Best. Lesbian. Week. Ever. (December 19, 2008)

Who wants some girls in tight dresses? Of course you do, you naughty minxes, of course you do. The new character and group promo shots for the lovely ladies of The L Word were released this week and they look like a literal interpretation of those damn Betty lyrics.

Yes, Shane in a dress. No, the universe no longer makes sense. Someone, hold me.

Also, that big honking “Fin” was not my poetic Photoshopping license. And speaking of Photoshop, the marketers got busy with their favorite program in the other shots as well. I mean, seriously, could they be more obvious by including both a pool and a sunset in this shot? Hey, Showtime, your metaphors are showing.

For their solo shots, the ladies largely give their interpretations on the little black dress.

Jennifer Beals

Hey, where is her other arm? Did Bette have a nasty encounter with the business end of one of Jodi’s metal sculptures?

Laurel Holloman

On the plus side, Tina looks vamptastic. And, look, a tattoo.

Kate Moennig

Hallelujah. Shane is out of that dress. The world makes sense again.

Leisha Hailey

Did Alice piss off the costume department? On the plus side, if she is ever in a shipwreck, that dress could easily double as a flotation device.

Rose Rollins

Tasha would make Sir Mix-a-Lot proud with this pose.

Rachel Shelley

Bette’s arm and now Helena’s leg. What have these poor appendages done to deserve this wretched fate?

Pam Grier

Kit, damn girl. That is all.

However, Daniela Sea, Cybill Shepherd and Marlee Matlin must have missed the memo about picture day because they all got their promos from Season 4 recycled (and clothing Photoshopped to black) instead. I’ve grouped them together, so as not to be redundant. And, before you ask, Mia Kirshner was nowhere to be found amid the solo shots. Jenny Schecter, wherefore art thou?

While there isn’t too much illumination to be found in these new pictures, there are some revealing comments from Jennifer Beals about the big murder/accidental death/who-the-hell-cares mystery of the season. The actress apparently told The National Ledger that she was “completely” surprised by the developments and was thrown “a little off-balance by it. It seemed very different from what we had done prior, but you kind of roll with the flow. We’ll see what happens.”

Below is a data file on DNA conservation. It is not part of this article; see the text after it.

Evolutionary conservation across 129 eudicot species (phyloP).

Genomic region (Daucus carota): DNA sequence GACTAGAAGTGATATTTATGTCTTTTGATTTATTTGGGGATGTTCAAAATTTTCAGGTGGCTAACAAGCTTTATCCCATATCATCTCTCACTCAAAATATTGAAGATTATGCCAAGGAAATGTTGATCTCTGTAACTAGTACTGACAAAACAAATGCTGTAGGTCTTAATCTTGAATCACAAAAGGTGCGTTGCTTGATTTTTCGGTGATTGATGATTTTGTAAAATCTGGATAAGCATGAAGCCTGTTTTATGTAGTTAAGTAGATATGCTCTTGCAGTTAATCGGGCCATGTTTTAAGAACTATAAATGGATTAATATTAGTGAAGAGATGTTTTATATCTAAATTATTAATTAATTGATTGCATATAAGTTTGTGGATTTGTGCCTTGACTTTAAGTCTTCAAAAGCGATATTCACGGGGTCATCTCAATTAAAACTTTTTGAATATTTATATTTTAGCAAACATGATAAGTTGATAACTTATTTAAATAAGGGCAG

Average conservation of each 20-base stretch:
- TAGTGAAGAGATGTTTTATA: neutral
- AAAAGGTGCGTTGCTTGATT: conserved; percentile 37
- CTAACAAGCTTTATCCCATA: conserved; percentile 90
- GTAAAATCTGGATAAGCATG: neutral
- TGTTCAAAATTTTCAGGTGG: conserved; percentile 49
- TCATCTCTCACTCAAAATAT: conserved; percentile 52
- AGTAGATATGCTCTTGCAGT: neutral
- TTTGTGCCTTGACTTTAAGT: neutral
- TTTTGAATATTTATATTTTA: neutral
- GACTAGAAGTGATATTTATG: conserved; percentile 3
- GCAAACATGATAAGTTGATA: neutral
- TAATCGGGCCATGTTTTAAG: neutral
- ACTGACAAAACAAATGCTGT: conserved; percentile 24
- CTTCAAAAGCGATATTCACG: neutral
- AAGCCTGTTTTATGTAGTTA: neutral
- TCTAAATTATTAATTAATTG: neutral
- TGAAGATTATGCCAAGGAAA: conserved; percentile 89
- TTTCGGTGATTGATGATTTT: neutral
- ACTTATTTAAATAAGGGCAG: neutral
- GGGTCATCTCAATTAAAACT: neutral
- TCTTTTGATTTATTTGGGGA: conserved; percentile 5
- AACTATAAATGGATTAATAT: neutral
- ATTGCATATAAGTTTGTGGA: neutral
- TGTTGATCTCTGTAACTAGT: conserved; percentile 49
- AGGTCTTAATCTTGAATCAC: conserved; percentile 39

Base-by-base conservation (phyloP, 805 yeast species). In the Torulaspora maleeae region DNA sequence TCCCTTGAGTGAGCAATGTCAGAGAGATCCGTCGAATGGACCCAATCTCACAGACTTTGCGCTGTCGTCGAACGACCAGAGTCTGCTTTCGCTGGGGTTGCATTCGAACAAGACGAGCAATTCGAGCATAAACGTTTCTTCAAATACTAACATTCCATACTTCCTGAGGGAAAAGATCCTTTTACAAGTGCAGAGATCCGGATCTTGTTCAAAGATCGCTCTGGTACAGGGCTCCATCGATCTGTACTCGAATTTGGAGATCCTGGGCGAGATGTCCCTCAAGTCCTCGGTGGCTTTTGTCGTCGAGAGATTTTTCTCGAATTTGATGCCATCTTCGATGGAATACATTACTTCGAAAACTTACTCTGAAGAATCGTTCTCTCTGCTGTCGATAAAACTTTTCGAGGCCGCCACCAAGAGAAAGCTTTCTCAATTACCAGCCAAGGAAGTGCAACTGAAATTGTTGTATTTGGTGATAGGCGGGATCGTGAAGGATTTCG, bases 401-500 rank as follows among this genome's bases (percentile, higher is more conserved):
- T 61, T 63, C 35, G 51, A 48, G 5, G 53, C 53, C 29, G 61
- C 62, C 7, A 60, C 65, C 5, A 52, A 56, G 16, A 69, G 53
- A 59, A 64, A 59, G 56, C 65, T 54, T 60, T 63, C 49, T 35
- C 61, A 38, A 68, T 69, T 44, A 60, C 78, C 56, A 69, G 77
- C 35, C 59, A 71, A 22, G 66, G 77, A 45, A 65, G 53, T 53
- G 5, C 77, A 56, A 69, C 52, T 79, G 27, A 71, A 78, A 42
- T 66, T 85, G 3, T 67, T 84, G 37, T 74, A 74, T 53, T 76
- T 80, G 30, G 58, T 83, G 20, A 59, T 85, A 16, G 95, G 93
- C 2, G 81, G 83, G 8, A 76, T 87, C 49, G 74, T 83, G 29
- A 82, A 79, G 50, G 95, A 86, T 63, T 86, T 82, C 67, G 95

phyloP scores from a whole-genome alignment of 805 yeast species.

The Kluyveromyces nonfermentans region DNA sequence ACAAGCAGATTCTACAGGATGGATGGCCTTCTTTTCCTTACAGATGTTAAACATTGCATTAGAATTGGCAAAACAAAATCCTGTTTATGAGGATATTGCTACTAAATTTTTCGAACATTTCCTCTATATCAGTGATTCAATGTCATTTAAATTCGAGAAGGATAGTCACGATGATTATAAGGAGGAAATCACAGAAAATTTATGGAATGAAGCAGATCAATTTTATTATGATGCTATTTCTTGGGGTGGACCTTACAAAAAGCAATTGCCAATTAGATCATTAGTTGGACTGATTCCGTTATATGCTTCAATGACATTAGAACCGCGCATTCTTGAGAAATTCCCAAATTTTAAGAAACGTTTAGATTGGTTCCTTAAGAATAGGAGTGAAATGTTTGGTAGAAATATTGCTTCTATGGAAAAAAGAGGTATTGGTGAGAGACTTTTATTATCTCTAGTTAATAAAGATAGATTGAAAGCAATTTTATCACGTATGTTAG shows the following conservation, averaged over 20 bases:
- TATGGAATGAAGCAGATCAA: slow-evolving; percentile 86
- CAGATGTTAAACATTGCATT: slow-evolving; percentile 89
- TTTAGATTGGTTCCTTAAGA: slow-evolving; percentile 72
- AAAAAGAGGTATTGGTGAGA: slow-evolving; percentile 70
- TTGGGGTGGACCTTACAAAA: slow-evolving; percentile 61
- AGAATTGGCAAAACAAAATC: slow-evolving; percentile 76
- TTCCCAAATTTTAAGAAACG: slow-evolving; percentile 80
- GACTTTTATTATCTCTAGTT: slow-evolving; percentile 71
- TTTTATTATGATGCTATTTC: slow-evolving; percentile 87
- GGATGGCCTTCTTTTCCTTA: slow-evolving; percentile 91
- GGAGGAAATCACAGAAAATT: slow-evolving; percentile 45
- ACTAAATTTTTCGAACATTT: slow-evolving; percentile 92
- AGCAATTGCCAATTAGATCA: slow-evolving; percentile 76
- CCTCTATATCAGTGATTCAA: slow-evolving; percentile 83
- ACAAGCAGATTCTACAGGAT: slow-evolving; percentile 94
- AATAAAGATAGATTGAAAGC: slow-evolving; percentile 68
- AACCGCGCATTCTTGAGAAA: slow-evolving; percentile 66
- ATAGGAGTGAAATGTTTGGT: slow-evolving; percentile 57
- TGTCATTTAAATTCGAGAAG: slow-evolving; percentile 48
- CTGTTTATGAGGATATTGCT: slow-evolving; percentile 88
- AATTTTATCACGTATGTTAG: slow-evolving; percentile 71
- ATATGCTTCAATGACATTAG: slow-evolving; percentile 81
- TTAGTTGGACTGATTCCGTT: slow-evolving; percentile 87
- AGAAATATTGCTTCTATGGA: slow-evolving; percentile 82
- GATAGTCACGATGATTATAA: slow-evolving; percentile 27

She confirms that the season is, indeed, told in flashback and doesn’t know how the final product will be edited. As she said:

They didn’t have to tell all of us, or any of us. The only thing is, it would help me with doing press. I really have no attachment. To me, after it’s done, I rarely watch it. All those people in the studio that were there when we wrapped — all the crew members, the production team, everybody — they’re all responsible for what we accomplished. … It’s not me, it’s a collective. That’s the beauty of film and television.

Hmm. Now, normally, I take what The National Ledger writes with a grain or bucket of salt. But then, when I read Jennifer’s quote about what is next for her, I started to trust the source a bit more. After taking some time off to relax, she said:

I’ll find another project, and I hope it will be as satisfying as The L Word, and we’ll see. I’m not in a huge hurry. I’ve been reading scripts with women characters who are not drawn very thoroughly. To be on a woman-centric show and then read scripts where a woman is an ancillary character is a rude awakening.

I don’t think even The National Ledger could make up a quote with the world “ancillary” in it. That’s got to be Jennifer.

So, “no attachment,” “it’s done,” “rarely watch” — that doesn’t exactly sound like a ringing endorsement of the new season. But then, maybe she is just acknowledging what we’ve all known for five seasons. This is Ilene Chaiken‘s crazy train and we’re just — willing or unwilling — along for the ride. Speaking of Mama Chaiken, guess who included an enormous promo shot of herself (in a tank top, no less) among the cast promos?

Hubris, now that’s another word I bet Jennifer would know how to use properly in a sentence.

by Dorothy Snarker